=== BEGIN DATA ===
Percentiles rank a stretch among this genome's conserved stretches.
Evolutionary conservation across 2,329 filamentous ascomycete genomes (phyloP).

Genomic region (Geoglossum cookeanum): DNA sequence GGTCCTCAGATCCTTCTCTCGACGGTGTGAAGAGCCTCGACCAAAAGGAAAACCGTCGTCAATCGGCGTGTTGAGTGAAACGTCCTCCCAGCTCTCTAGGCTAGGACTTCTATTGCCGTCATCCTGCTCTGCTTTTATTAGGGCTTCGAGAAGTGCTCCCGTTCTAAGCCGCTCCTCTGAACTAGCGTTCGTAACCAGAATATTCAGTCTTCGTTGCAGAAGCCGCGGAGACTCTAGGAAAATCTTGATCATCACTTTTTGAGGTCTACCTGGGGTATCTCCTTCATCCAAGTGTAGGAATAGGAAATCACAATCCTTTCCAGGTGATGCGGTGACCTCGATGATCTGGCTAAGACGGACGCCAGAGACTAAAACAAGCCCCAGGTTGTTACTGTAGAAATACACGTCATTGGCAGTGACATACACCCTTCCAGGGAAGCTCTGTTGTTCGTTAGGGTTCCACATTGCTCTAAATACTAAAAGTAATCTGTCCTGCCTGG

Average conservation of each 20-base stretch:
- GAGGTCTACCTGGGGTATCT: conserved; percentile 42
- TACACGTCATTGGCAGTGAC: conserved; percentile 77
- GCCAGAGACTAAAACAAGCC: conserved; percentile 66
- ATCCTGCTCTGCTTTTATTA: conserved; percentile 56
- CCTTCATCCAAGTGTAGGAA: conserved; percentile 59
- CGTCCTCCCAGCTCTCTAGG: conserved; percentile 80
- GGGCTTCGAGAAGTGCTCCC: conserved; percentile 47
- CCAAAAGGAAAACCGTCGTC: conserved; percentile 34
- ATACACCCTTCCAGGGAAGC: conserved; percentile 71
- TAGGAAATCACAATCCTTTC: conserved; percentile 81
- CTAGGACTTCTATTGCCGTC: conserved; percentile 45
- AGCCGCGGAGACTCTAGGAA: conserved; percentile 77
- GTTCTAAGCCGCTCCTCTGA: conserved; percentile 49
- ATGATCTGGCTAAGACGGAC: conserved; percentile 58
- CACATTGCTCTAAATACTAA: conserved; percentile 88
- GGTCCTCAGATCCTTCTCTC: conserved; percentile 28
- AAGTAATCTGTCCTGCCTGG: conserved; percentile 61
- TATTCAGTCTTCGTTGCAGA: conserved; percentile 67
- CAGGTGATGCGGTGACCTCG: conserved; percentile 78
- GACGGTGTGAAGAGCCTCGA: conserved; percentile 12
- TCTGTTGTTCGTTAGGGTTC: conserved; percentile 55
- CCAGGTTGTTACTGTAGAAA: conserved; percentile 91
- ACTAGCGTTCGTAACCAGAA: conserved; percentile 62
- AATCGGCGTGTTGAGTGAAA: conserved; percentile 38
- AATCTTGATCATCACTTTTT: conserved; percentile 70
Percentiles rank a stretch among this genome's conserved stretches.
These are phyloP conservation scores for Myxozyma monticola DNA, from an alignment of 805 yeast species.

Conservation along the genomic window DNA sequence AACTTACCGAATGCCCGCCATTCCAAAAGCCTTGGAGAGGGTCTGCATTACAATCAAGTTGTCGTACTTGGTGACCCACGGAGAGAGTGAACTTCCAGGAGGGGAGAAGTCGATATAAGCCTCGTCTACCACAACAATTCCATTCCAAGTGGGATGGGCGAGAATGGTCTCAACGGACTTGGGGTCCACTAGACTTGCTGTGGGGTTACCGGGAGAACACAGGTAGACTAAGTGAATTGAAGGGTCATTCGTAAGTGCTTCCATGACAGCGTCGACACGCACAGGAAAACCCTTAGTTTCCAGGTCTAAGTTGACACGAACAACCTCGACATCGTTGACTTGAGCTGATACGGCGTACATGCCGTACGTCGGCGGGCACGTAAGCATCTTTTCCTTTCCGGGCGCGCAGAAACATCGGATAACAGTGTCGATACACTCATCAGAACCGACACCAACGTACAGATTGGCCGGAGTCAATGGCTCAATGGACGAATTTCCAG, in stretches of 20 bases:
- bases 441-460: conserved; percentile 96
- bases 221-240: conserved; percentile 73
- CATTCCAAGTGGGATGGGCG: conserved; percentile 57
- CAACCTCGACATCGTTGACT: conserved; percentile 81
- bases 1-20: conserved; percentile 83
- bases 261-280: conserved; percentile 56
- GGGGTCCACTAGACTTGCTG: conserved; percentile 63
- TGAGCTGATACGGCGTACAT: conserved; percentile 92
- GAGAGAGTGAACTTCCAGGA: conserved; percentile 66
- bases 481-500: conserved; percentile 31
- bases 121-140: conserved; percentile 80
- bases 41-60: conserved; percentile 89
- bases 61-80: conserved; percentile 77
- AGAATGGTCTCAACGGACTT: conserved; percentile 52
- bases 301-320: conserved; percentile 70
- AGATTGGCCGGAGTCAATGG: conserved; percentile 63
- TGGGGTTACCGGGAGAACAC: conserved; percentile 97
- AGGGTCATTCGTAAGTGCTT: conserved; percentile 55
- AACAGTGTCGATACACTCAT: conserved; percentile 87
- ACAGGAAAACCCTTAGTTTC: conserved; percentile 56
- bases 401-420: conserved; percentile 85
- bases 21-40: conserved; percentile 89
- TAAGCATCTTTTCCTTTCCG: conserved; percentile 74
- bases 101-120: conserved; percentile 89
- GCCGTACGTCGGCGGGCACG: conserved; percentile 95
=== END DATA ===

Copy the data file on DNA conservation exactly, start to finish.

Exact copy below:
Percentiles rank a stretch among this genome's conserved stretches.
Evolutionary conservation across 2,329 filamentous ascomycete genomes (phyloP).

Genomic region (Geoglossum cookeanum): DNA sequence GGTCCTCAGATCCTTCTCTCGACGGTGTGAAGAGCCTCGACCAAAAGGAAAACCGTCGTCAATCGGCGTGTTGAGTGAAACGTCCTCCCAGCTCTCTAGGCTAGGACTTCTATTGCCGTCATCCTGCTCTGCTTTTATTAGGGCTTCGAGAAGTGCTCCCGTTCTAAGCCGCTCCTCTGAACTAGCGTTCGTAACCAGAATATTCAGTCTTCGTTGCAGAAGCCGCGGAGACTCTAGGAAAATCTTGATCATCACTTTTTGAGGTCTACCTGGGGTATCTCCTTCATCCAAGTGTAGGAATAGGAAATCACAATCCTTTCCAGGTGATGCGGTGACCTCGATGATCTGGCTAAGACGGACGCCAGAGACTAAAACAAGCCCCAGGTTGTTACTGTAGAAATACACGTCATTGGCAGTGACATACACCCTTCCAGGGAAGCTCTGTTGTTCGTTAGGGTTCCACATTGCTCTAAATACTAAAAGTAATCTGTCCTGCCTGG

Average conservation of each 20-base stretch:
- GAGGTCTACCTGGGGTATCT: conserved; percentile 42
- TACACGTCATTGGCAGTGAC: conserved; percentile 77
- GCCAGAGACTAAAACAAGCC: conserved; percentile 66
- ATCCTGCTCTGCTTTTATTA: conserved; percentile 56
- CCTTCATCCAAGTGTAGGAA: conserved; percentile 59
- CGTCCTCCCAGCTCTCTAGG: conserved; percentile 80
- GGGCTTCGAGAAGTGCTCCC: conserved; percentile 47
- CCAAAAGGAAAACCGTCGTC: conserved; percentile 34
- ATACACCCTTCCAGGGAAGC: conserved; percentile 71
- TAGGAAATCACAATCCTTTC: conserved; percentile 81
- CTAGGACTTCTATTGCCGTC: conserved; percentile 45
- AGCCGCGGAGACTCTAGGAA: conserved; percentile 77
- GTTCTAAGCCGCTCCTCTGA: conserved; percentile 49
- ATGATCTGGCTAAGACGGAC: conserved; percentile 58
- CACATTGCTCTAAATACTAA: conserved; percentile 88
- GGTCCTCAGATCCTTCTCTC: conserved; percentile 28
- AAGTAATCTGTCCTGCCTGG: conserved; percentile 61
- TATTCAGTCTTCGTTGCAGA: conserved; percentile 67
- CAGGTGATGCGGTGACCTCG: conserved; percentile 78
- GACGGTGTGAAGAGCCTCGA: conserved; percentile 12
- TCTGTTGTTCGTTAGGGTTC: conserved; percentile 55
- CCAGGTTGTTACTGTAGAAA: conserved; percentile 91
- ACTAGCGTTCGTAACCAGAA: conserved; percentile 62
- AATCGGCGTGTTGAGTGAAA: conserved; percentile 38
- AATCTTGATCATCACTTTTT: conserved; percentile 70
Percentiles rank a stretch among this genome's conserved stretches.
These are phyloP conservation scores for Myxozyma monticola DNA, from an alignment of 805 yeast species.

Conservation along the genomic window DNA sequence AACTTACCGAATGCCCGCCATTCCAAAAGCCTTGGAGAGGGTCTGCATTACAATCAAGTTGTCGTACTTGGTGACCCACGGAGAGAGTGAACTTCCAGGAGGGGAGAAGTCGATATAAGCCTCGTCTACCACAACAATTCCATTCCAAGTGGGATGGGCGAGAATGGTCTCAACGGACTTGGGGTCCACTAGACTTGCTGTGGGGTTACCGGGAGAACACAGGTAGACTAAGTGAATTGAAGGGTCATTCGTAAGTGCTTCCATGACAGCGTCGACACGCACAGGAAAACCCTTAGTTTCCAGGTCTAAGTTGACACGAACAACCTCGACATCGTTGACTTGAGCTGATACGGCGTACATGCCGTACGTCGGCGGGCACGTAAGCATCTTTTCCTTTCCGGGCGCGCAGAAACATCGGATAACAGTGTCGATACACTCATCAGAACCGACACCAACGTACAGATTGGCCGGAGTCAATGGCTCAATGGACGAATTTCCAG, in stretches of 20 bases:
- bases 441-460: conserved; percentile 96
- bases 221-240: conserved; percentile 73
- CATTCCAAGTGGGATGGGCG: conserved; percentile 57
- CAACCTCGACATCGTTGACT: conserved; percentile 81
- bases 1-20: conserved; percentile 83
- bases 261-280: conserved; percentile 56
- GGGGTCCACTAGACTTGCTG: conserved; percentile 63
- TGAGCTGATACGGCGTACAT: conserved; percentile 92
- GAGAGAGTGAACTTCCAGGA: conserved; percentile 66
- bases 481-500: conserved; percentile 31
- bases 121-140: conserved; percentile 80
- bases 41-60: conserved; percentile 89
- bases 61-80: conserved; percentile 77
- AGAATGGTCTCAACGGACTT: conserved; percentile 52
- bases 301-320: conserved; percentile 70
- AGATTGGCCGGAGTCAATGG: conserved; percentile 63
- TGGGGTTACCGGGAGAACAC: conserved; percentile 97
- AGGGTCATTCGTAAGTGCTT: conserved; percentile 55
- AACAGTGTCGATACACTCAT: conserved; percentile 87
- ACAGGAAAACCCTTAGTTTC: conserved; percentile 56
- bases 401-420: conserved; percentile 85
- bases 21-40: conserved; percentile 89
- TAAGCATCTTTTCCTTTCCG: conserved; percentile 74
- bases 101-120: conserved; percentile 89
- GCCGTACGTCGGCGGGCACG: conserved; percentile 95